Thanks to Hironobu Kageyama’s contributions to Dragon Ball Z, mostly notably the two opening themes, many fans around the world refer to him as Mr. DBZ. However, his legacy obviously goes beyond Dragon Ball Z. So, what led him to be one of anime’s most famous composers? Read our history report to find out!
Kageyama was born and raised in Osaka, and his family ran a barber shop. Though his name in Japanese tends to be written as 影山ヒロノブ, his name is actually written as 景山浩宣 (they are pronounced the name). As to why he changed the “kage” kanji in his stage name, it was just to distinguish himself from the commonly written way. When he was in high school, he started a band with another famous Japanese musician, Akira Takasaki, who he was childhood friends with. The name of their band was Lazy. During that period, he performed under the stage name of “Michelle,” and they would go on local radio shows. After splitting in May of 1981, he made his solo debut in October of that year. At the time, he did whatever he could to promote himself and get on a few national TV shows to do so.
As for Kageyama’s break out into Japanese anime, he made his debut in that world with Star Dust Memory, for Southern Cross, which some of you older folks may know as one of the seasons to Robotech. Though it wasn’t an opening theme song, it was an insert song in episode 9. However, his first contribution in relation to opening and ending themes in anime was with 1986’s Uchuusen Sagittarius. He served as the vocals while Yuu Aku wrote the lyrics, and Kisaburo Suzuki, one of the biggest composers of the 80’s, composed the song.
Shortly prior to contributing to the openings of Uchuusen Sagittarius, Kageyama’s first crack at that was with Dengeki Sentai Changeman, the 1985-1986 Super Sentai show. What made the opening theme distinct was that it was the first Sentai theme to use a shuffle beat, which was in style with anime at the time. A couple of decades later, it was once again popularized as the entrance theme to MMA fighter, Rodrigo Gracie of Brazil. Later on, he would continue to contribute to Super Sentai with Maskman, Jetman, Fiveman, and Garo (which we’ll get into later).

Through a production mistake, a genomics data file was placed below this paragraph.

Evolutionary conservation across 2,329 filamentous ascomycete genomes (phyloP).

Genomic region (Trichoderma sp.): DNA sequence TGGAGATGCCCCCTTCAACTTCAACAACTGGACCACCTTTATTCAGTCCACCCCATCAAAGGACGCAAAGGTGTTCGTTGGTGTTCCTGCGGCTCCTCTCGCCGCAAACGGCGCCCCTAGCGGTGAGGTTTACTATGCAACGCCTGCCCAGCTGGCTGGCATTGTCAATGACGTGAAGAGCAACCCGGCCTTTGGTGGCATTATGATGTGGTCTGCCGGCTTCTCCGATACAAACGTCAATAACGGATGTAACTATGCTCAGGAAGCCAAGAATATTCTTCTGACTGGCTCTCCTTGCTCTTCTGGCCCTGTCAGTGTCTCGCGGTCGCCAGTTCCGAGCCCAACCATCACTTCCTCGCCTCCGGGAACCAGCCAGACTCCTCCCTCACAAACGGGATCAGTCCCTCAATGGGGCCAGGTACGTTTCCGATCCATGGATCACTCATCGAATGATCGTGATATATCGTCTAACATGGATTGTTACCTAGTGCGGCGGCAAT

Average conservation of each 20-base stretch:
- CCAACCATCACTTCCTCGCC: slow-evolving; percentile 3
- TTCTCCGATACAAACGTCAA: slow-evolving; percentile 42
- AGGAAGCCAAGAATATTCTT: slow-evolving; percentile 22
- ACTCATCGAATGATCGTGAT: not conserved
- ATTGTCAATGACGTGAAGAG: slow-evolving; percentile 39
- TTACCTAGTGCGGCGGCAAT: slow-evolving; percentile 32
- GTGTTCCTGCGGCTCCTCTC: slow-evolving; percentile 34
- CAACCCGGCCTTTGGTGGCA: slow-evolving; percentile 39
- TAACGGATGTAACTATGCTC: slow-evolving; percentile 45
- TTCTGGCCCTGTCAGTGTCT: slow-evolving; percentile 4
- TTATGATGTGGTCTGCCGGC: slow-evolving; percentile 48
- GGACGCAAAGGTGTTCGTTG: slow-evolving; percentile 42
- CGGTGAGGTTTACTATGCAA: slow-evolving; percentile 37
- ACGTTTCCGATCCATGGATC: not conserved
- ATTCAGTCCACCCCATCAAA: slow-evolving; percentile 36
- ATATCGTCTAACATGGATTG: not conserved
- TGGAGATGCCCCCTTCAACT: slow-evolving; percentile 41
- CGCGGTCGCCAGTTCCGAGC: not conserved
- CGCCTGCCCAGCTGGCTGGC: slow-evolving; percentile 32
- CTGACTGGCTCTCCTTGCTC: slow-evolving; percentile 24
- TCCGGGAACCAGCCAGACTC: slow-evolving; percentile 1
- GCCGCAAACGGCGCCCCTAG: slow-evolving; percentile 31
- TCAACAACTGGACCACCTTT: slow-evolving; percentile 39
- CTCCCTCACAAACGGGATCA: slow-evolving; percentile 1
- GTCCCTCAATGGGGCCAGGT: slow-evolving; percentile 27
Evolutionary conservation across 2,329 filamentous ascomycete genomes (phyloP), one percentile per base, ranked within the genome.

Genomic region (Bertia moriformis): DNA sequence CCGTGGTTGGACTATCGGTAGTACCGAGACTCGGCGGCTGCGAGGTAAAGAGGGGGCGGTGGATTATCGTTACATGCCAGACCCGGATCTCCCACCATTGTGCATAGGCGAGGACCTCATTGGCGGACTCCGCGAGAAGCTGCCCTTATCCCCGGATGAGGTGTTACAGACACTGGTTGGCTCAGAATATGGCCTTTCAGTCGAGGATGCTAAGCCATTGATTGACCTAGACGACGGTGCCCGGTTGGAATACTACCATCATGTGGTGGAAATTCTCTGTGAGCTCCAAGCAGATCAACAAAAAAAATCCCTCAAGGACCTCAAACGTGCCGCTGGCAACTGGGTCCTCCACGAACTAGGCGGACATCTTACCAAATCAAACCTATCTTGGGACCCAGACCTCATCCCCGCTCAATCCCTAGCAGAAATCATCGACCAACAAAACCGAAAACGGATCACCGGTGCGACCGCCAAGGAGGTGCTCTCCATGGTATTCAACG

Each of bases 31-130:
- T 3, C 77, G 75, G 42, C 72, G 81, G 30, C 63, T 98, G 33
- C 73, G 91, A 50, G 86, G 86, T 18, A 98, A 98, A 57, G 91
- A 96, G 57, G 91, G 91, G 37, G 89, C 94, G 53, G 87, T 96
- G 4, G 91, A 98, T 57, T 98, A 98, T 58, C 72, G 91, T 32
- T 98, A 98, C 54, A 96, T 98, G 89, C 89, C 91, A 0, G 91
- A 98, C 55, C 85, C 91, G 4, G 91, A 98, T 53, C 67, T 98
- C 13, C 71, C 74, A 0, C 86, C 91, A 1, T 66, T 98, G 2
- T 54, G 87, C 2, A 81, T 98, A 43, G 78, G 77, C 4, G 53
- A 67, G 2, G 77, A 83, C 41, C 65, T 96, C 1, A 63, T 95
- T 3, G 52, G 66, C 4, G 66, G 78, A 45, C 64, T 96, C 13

After Uchuusen Sagittarius, Kageyama’s career both in terms as a musician and in contributing to modern pop culture as a whole just exploded. In 1987, he then performed the opening and ending themes to The Headmasters season of Transformers, which largely stayed exclusive in Japan for nearly 3 decades! A year later in 1988, he sung the second opening and ending themes to Saint Seiya, which also become huge hits in its native Japan. Then finally in 1989, his career as an international star was solidified when Cha-La Head Cha-La served as the first opening theme to Dragon Ball Z. Even prior to being selected to perform the theme song, Kageyama was already a long time fan of Dragon Ball and when he was given the offer, he couldn’t say no.
Throughout Dragon Ball Z’s prime, he contributed to some insert songs for the show and some ending songs to the movies. Beyond Cha-La Head Cha-La and We Gotta Power, a lot of favorite DBZ hits that contributed to his becoming Mr. DBZ were Saikyou no Fusion, Spirit Vs. Spirit, Aoi Kaze no Hope, and Hikari no Will Power. If you ever buy a DBZ album, most likely, you’re going to get a song of Kageyama. Beyond the anime, he also contributed some original songs to the DBZ games such as The Biggest Fight for Final Fight, Ore Wa Tokoton Tomaranai for Budokai 3, Hikari no Sasu Mirai He for Infinity World, and Progression for Raging Blast. While he did not contribute to Dragon Ball Super, instrumental versions to Cha-La Head Cha-La were still used in episode recaps.
In addition to doing Dragon Ball, Transformers, and Saint Seiya, Kageyama released his own album that consisted of covers of other anime songs such as the theme songs to much of the Gundam franchise, and Getter Robo. Beyond the Dragon Ball games, he also contributed to the Super Robot Taisen series, the opening theme to Goemon for the N64, and made an image song for Ken for a Street Fighter II album. So, he’s done almost a bit of everything.
Since 2000, Kageyama has been a long time collaborator for JAM Project, a band consisting of musicians and singers who have contributed to anime, games, and tokusatsu. Their largest presence has been through the Garo franchise, where some seasons have been tokusatsu, and others have been anime. For every installment, the band has provided a theme song. In addition, Kageyama actually provides the voice of Zaruba, the main character’s spiritual companion who takes the form of a ring. When you hear his voice in just about any installment in Garo, you’ll be surprised how nasal he sounds, which sounds totally different to his energetic and bombastic singing voice. And speaking of seiyuus, his daughter, who goes by the stage name Risa Kayama, is presently an up and coming seiyuu herself. As for his younger daughter, Rina, she is a dancer and choreographer. Either way, Kageyama’s contributions to anime as a whole will forever live on. Maybe one day, he’ll come back to Dragon Ball (and Saint Seiya) full time as well. Until then, we will be waiting.